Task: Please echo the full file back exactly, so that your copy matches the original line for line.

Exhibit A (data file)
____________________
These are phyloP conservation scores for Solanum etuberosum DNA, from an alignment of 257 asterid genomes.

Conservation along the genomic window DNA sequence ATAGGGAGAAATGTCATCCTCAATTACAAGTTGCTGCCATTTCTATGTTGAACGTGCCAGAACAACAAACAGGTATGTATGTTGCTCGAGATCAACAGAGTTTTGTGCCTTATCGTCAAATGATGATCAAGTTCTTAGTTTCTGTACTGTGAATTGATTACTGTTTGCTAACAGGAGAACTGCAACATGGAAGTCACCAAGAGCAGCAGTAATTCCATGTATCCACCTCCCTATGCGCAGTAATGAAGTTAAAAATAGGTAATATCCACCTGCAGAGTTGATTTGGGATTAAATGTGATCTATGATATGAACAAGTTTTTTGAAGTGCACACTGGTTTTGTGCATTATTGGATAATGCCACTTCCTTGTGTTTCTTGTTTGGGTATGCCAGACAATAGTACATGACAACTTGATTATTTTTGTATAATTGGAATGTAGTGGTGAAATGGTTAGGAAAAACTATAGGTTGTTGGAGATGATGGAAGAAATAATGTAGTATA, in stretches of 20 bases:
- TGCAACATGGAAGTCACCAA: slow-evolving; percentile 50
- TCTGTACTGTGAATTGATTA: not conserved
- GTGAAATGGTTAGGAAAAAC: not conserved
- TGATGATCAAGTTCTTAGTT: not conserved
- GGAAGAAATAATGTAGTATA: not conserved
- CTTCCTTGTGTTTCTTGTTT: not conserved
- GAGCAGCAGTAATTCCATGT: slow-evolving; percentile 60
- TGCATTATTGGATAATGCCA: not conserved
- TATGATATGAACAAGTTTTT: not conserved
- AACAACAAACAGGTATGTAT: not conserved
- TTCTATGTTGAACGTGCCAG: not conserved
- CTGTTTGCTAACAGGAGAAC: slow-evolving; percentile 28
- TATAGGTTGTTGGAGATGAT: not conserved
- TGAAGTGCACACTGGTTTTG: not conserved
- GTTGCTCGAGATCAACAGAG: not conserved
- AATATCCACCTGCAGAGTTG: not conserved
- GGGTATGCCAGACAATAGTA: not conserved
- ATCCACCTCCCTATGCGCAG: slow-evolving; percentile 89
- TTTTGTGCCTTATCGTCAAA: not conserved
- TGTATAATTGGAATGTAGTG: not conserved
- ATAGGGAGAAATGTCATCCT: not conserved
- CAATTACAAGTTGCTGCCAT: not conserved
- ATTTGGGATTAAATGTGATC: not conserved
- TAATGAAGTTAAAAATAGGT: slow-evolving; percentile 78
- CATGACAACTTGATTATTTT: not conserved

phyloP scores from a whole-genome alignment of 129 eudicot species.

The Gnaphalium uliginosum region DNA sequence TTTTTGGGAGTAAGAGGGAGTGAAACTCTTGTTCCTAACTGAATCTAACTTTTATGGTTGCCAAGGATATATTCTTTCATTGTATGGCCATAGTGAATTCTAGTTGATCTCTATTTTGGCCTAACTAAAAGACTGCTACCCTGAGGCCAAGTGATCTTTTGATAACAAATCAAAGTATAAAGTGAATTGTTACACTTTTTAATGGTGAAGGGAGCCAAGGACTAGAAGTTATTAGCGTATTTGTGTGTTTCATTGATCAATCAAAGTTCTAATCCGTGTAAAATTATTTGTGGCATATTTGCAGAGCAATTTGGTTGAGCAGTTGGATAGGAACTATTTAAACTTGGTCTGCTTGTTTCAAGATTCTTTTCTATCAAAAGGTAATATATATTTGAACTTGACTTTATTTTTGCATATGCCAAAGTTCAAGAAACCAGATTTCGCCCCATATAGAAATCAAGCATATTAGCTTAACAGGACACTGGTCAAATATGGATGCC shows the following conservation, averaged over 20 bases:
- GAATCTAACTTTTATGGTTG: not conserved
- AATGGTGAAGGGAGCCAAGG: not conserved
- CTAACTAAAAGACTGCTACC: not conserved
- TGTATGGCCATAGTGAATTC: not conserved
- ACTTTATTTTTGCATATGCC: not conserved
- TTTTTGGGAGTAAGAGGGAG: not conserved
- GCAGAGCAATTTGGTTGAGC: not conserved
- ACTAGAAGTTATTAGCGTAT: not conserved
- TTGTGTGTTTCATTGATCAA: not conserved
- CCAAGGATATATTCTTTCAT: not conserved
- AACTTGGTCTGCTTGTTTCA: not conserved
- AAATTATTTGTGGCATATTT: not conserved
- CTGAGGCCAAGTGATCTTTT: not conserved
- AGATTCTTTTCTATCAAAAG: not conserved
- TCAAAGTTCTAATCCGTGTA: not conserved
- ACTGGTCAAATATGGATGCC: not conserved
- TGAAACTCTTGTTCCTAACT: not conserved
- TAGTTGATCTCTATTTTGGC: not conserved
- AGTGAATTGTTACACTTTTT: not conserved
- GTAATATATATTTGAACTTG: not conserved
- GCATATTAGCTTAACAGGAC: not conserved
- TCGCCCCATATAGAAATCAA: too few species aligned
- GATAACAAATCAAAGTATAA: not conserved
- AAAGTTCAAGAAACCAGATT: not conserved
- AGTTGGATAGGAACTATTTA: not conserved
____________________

These are phyloP conservation scores for Solanum etuberosum DNA, from an alignment of 257 asterid genomes.

Conservation along the genomic window DNA sequence ATAGGGAGAAATGTCATCCTCAATTACAAGTTGCTGCCATTTCTATGTTGAACGTGCCAGAACAACAAACAGGTATGTATGTTGCTCGAGATCAACAGAGTTTTGTGCCTTATCGTCAAATGATGATCAAGTTCTTAGTTTCTGTACTGTGAATTGATTACTGTTTGCTAACAGGAGAACTGCAACATGGAAGTCACCAAGAGCAGCAGTAATTCCATGTATCCACCTCCCTATGCGCAGTAATGAAGTTAAAAATAGGTAATATCCACCTGCAGAGTTGATTTGGGATTAAATGTGATCTATGATATGAACAAGTTTTTTGAAGTGCACACTGGTTTTGTGCATTATTGGATAATGCCACTTCCTTGTGTTTCTTGTTTGGGTATGCCAGACAATAGTACATGACAACTTGATTATTTTTGTATAATTGGAATGTAGTGGTGAAATGGTTAGGAAAAACTATAGGTTGTTGGAGATGATGGAAGAAATAATGTAGTATA, in stretches of 20 bases:
- TGCAACATGGAAGTCACCAA: slow-evolving; percentile 50
- TCTGTACTGTGAATTGATTA: not conserved
- GTGAAATGGTTAGGAAAAAC: not conserved
- TGATGATCAAGTTCTTAGTT: not conserved
- GGAAGAAATAATGTAGTATA: not conserved
- CTTCCTTGTGTTTCTTGTTT: not conserved
- GAGCAGCAGTAATTCCATGT: slow-evolving; percentile 60
- TGCATTATTGGATAATGCCA: not conserved
- TATGATATGAACAAGTTTTT: not conserved
- AACAACAAACAGGTATGTAT: not conserved
- TTCTATGTTGAACGTGCCAG: not conserved
- CTGTTTGCTAACAGGAGAAC: slow-evolving; percentile 28
- TATAGGTTGTTGGAGATGAT: not conserved
- TGAAGTGCACACTGGTTTTG: not conserved
- GTTGCTCGAGATCAACAGAG: not conserved
- AATATCCACCTGCAGAGTTG: not conserved
- GGGTATGCCAGACAATAGTA: not conserved
- ATCCACCTCCCTATGCGCAG: slow-evolving; percentile 89
- TTTTGTGCCTTATCGTCAAA: not conserved
- TGTATAATTGGAATGTAGTG: not conserved
- ATAGGGAGAAATGTCATCCT: not conserved
- CAATTACAAGTTGCTGCCAT: not conserved
- ATTTGGGATTAAATGTGATC: not conserved
- TAATGAAGTTAAAAATAGGT: slow-evolving; percentile 78
- CATGACAACTTGATTATTTT: not conserved

phyloP scores from a whole-genome alignment of 129 eudicot species.

The Gnaphalium uliginosum region DNA sequence TTTTTGGGAGTAAGAGGGAGTGAAACTCTTGTTCCTAACTGAATCTAACTTTTATGGTTGCCAAGGATATATTCTTTCATTGTATGGCCATAGTGAATTCTAGTTGATCTCTATTTTGGCCTAACTAAAAGACTGCTACCCTGAGGCCAAGTGATCTTTTGATAACAAATCAAAGTATAAAGTGAATTGTTACACTTTTTAATGGTGAAGGGAGCCAAGGACTAGAAGTTATTAGCGTATTTGTGTGTTTCATTGATCAATCAAAGTTCTAATCCGTGTAAAATTATTTGTGGCATATTTGCAGAGCAATTTGGTTGAGCAGTTGGATAGGAACTATTTAAACTTGGTCTGCTTGTTTCAAGATTCTTTTCTATCAAAAGGTAATATATATTTGAACTTGACTTTATTTTTGCATATGCCAAAGTTCAAGAAACCAGATTTCGCCCCATATAGAAATCAAGCATATTAGCTTAACAGGACACTGGTCAAATATGGATGCC shows the following conservation, averaged over 20 bases:
- GAATCTAACTTTTATGGTTG: not conserved
- AATGGTGAAGGGAGCCAAGG: not conserved
- CTAACTAAAAGACTGCTACC: not conserved
- TGTATGGCCATAGTGAATTC: not conserved
- ACTTTATTTTTGCATATGCC: not conserved
- TTTTTGGGAGTAAGAGGGAG: not conserved
- GCAGAGCAATTTGGTTGAGC: not conserved
- ACTAGAAGTTATTAGCGTAT: not conserved
- TTGTGTGTTTCATTGATCAA: not conserved
- CCAAGGATATATTCTTTCAT: not conserved
- AACTTGGTCTGCTTGTTTCA: not conserved
- AAATTATTTGTGGCATATTT: not conserved
- CTGAGGCCAAGTGATCTTTT: not conserved
- AGATTCTTTTCTATCAAAAG: not conserved
- TCAAAGTTCTAATCCGTGTA: not conserved
- ACTGGTCAAATATGGATGCC: not conserved
- TGAAACTCTTGTTCCTAACT: not conserved
- TAGTTGATCTCTATTTTGGC: not conserved
- AGTGAATTGTTACACTTTTT: not conserved
- GTAATATATATTTGAACTTG: not conserved
- GCATATTAGCTTAACAGGAC: not conserved
- TCGCCCCATATAGAAATCAA: too few species aligned
- GATAACAAATCAAAGTATAA: not conserved
- AAAGTTCAAGAAACCAGATT: not conserved
- AGTTGGATAGGAACTATTTA: not conserved